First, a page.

I first knew him as Brother, then Bishop, then President.

Mostly, though, I knew him as Bishop. He interviewed me to receive the Aaronic Priesthood, become a Teacher, and become a Priest. He counseled with me while I navigated the tumultuous waters of puberty and adolescence. I remember him from a June afternoon playing baseball at Sunnyside park. He was pitching: “Ed, you his this ball over the fence just one more time and you might be looking at going back to being a Deacon.”

He is a bit lanky, like a scarecrow, with auburn hair, always finely combed. While orthodox in his approach to Mormonism, he wears clothes that skirt the edges of the Utah norm: a baby blue seersucker suit, for instance, with a red and white striped bow tie. He walks with a bit of a lilt, his tall shoulders stooping in a fashion reminding me of my image of Abe Lincoln. Like Abe, too, his face is creased and sallow from years of bearing the concerns of the masses.

When I was 14, he ran for the Utah senate. I attended the state convention where he vied for his party’s nomination. I heard him rouse the crowd with his speech–there amidst the elephants, popcorn, and lawn-signs–and then sighed because I knew, as I then reasoned, that he didn’t have enough money to win; darned millionares own the senate, he just didn’t have a chance.

But the Lord moves in mysterious ways and, after losing, he became my Bishop and then my Stake President before finally accepting a job in Washington D.C. as head of the President’s task force to enforce laws against pornography.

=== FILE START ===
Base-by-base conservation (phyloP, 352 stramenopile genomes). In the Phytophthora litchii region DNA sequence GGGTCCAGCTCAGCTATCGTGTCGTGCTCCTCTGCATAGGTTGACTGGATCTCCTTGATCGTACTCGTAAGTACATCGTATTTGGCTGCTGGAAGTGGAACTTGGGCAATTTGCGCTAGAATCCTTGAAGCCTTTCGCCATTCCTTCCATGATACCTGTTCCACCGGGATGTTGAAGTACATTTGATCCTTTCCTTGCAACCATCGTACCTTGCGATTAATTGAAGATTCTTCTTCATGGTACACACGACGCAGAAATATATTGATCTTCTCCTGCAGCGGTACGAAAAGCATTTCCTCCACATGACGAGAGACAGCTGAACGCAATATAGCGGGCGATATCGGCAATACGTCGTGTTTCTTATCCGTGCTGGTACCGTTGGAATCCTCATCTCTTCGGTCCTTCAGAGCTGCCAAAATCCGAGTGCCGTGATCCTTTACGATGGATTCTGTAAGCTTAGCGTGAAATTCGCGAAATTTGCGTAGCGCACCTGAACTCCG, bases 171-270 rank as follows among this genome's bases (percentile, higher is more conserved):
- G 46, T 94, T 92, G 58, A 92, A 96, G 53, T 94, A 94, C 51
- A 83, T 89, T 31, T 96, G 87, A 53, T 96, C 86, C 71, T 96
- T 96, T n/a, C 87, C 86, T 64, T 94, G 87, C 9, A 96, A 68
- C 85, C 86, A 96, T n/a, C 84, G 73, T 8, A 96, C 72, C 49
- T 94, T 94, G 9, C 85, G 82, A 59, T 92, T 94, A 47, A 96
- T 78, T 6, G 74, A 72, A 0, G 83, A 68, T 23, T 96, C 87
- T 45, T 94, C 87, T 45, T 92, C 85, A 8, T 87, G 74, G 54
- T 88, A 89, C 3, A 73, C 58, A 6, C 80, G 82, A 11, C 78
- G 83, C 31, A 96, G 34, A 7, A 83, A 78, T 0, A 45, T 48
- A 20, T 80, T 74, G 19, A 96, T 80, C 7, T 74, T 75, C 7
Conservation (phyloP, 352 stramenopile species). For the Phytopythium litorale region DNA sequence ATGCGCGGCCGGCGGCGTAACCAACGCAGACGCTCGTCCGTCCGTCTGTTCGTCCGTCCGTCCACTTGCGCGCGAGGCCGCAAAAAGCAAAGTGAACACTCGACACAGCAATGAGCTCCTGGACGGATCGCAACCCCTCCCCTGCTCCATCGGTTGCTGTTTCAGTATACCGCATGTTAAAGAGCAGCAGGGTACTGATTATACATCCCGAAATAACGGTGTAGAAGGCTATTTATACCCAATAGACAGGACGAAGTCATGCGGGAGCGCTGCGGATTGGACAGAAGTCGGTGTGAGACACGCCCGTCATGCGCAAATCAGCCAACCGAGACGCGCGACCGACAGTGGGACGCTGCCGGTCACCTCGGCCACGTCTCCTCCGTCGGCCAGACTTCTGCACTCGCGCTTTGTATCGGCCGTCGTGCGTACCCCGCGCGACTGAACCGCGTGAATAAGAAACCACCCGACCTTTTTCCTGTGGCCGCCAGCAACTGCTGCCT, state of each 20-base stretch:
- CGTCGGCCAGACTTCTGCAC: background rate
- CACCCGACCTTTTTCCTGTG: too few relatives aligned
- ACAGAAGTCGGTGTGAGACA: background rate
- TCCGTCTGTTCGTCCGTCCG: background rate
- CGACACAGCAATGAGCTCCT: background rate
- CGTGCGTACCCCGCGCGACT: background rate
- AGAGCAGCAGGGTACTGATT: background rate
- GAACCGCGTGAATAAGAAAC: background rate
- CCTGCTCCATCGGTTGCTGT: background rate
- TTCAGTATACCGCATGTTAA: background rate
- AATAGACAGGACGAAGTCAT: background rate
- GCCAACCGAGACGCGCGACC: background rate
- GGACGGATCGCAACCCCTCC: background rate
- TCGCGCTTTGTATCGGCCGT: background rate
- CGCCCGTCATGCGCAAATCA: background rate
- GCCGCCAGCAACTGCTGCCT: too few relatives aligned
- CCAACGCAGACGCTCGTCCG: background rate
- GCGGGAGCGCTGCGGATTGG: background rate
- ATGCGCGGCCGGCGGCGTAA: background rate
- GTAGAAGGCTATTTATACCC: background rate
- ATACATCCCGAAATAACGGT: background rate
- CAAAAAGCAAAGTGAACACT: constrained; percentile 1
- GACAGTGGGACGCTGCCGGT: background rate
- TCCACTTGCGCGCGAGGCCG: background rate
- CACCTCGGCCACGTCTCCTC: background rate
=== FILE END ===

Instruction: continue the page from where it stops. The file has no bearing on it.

About a week ago, though, his father died and he returned to my–and his–home ward for Sunday services.

My dad and I were running late, we pulled in just in time for the beginning of the meetings but, before I could get out of my car, I noticed my old Bishop lumbering lightly up the sidewalk, then the stairs, then into the door of the church. His walk was slow because every few feet brought an embrace, a delighted face, or, so far as I could see, a vocal expression of joy at his return. He had to stoop a bit to return the hugs and, though he was out of earshot, in my mind I could hear him returning the greetings in his soft, beleaguered-sounding voice. A smile spread across his weary face, visible even from the parking lot.

I watched the reunions and thought:

How beuatiful upon the mountains are the feet of him that bringeth good tidings, that publisheth peace; that bringeth good tidings of good, that publisheth salvation; that saith unto Zion, Thy God reigneth.

Published in: on August 22, 2006 at 7:30 pm  Comments (3)  

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3 CommentsLeave a comment

  1. You bought a pleasent memories of the Bishop of my childhood was not “lanky, like a scarecrow, with auburn hair” though his hair was “always finely combed” beneath his black fedora. Unfashionable even in the early ’70s.
    But a wonderful man who even now touches my heart with those soft memories this post has envoked.

    many thanks

  2. What a lovely tribute!

    With great fondness I recall two early bishops–the first two I remember–in Orem, Utah.

    Bishop Ringger, who was the bishop from when I was four until after I was baptized (and later the President of the Swiss temple), with his thick accent and his twinkling eyes, was always so kind and friendly. Next was Bishop Howell, who walked with a cane due to childhood polio, who was always warm and interested in what you were doing. His wife was (is) still one of the nicest people I’ve ever met.

    What a difference these people can make in our lives.


  3. Bob and Alison–

    True, isn’t it wonderful how men who serve quietly touch our lives in such wonderful ways? I hope they know how much they mean to us (better said, I hope we tell them).

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